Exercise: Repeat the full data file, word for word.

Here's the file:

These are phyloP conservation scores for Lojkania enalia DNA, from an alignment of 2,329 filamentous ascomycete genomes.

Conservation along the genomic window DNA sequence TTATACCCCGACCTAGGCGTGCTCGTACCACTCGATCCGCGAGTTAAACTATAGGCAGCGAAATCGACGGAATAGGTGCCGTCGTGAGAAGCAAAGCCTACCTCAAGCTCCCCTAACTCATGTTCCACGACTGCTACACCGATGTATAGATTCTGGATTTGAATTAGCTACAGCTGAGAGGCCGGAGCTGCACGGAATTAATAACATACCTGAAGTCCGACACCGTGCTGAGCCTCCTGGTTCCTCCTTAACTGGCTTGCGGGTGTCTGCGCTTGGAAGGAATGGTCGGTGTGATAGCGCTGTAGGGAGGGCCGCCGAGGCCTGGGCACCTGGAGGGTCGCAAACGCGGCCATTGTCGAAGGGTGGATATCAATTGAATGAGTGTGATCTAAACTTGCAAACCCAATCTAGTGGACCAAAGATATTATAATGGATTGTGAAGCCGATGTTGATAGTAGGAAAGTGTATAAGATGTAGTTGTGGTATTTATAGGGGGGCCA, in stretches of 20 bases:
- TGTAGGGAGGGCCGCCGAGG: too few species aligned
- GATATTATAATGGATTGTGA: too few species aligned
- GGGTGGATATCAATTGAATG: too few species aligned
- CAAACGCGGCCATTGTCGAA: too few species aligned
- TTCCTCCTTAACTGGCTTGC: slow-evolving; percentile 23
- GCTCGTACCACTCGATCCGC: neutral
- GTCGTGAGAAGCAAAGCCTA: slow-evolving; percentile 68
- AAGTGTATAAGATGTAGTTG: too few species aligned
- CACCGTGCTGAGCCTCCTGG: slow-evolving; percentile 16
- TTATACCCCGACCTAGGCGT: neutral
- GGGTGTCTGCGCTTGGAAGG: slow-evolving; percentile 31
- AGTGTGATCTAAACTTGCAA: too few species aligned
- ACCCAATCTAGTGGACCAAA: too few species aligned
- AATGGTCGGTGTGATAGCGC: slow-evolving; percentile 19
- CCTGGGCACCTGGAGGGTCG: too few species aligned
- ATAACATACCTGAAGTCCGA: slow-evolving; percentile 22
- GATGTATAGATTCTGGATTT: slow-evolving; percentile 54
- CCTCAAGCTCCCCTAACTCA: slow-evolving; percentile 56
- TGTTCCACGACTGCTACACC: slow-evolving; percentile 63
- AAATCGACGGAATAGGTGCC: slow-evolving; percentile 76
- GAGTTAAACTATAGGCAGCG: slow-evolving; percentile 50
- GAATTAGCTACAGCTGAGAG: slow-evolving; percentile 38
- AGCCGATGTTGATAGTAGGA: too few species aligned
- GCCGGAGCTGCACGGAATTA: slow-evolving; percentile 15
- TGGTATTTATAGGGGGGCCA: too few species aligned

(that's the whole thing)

These are phyloP conservation scores for Lojkania enalia DNA, from an alignment of 2,329 filamentous ascomycete genomes.

Conservation along the genomic window DNA sequence TTATACCCCGACCTAGGCGTGCTCGTACCACTCGATCCGCGAGTTAAACTATAGGCAGCGAAATCGACGGAATAGGTGCCGTCGTGAGAAGCAAAGCCTACCTCAAGCTCCCCTAACTCATGTTCCACGACTGCTACACCGATGTATAGATTCTGGATTTGAATTAGCTACAGCTGAGAGGCCGGAGCTGCACGGAATTAATAACATACCTGAAGTCCGACACCGTGCTGAGCCTCCTGGTTCCTCCTTAACTGGCTTGCGGGTGTCTGCGCTTGGAAGGAATGGTCGGTGTGATAGCGCTGTAGGGAGGGCCGCCGAGGCCTGGGCACCTGGAGGGTCGCAAACGCGGCCATTGTCGAAGGGTGGATATCAATTGAATGAGTGTGATCTAAACTTGCAAACCCAATCTAGTGGACCAAAGATATTATAATGGATTGTGAAGCCGATGTTGATAGTAGGAAAGTGTATAAGATGTAGTTGTGGTATTTATAGGGGGGCCA, in stretches of 20 bases:
- TGTAGGGAGGGCCGCCGAGG: too few species aligned
- GATATTATAATGGATTGTGA: too few species aligned
- GGGTGGATATCAATTGAATG: too few species aligned
- CAAACGCGGCCATTGTCGAA: too few species aligned
- TTCCTCCTTAACTGGCTTGC: slow-evolving; percentile 23
- GCTCGTACCACTCGATCCGC: neutral
- GTCGTGAGAAGCAAAGCCTA: slow-evolving; percentile 68
- AAGTGTATAAGATGTAGTTG: too few species aligned
- CACCGTGCTGAGCCTCCTGG: slow-evolving; percentile 16
- TTATACCCCGACCTAGGCGT: neutral
- GGGTGTCTGCGCTTGGAAGG: slow-evolving; percentile 31
- AGTGTGATCTAAACTTGCAA: too few species aligned
- ACCCAATCTAGTGGACCAAA: too few species aligned
- AATGGTCGGTGTGATAGCGC: slow-evolving; percentile 19
- CCTGGGCACCTGGAGGGTCG: too few species aligned
- ATAACATACCTGAAGTCCGA: slow-evolving; percentile 22
- GATGTATAGATTCTGGATTT: slow-evolving; percentile 54
- CCTCAAGCTCCCCTAACTCA: slow-evolving; percentile 56
- TGTTCCACGACTGCTACACC: slow-evolving; percentile 63
- AAATCGACGGAATAGGTGCC: slow-evolving; percentile 76
- GAGTTAAACTATAGGCAGCG: slow-evolving; percentile 50
- GAATTAGCTACAGCTGAGAG: slow-evolving; percentile 38
- AGCCGATGTTGATAGTAGGA: too few species aligned
- GCCGGAGCTGCACGGAATTA: slow-evolving; percentile 15
- TGGTATTTATAGGGGGGCCA: too few species aligned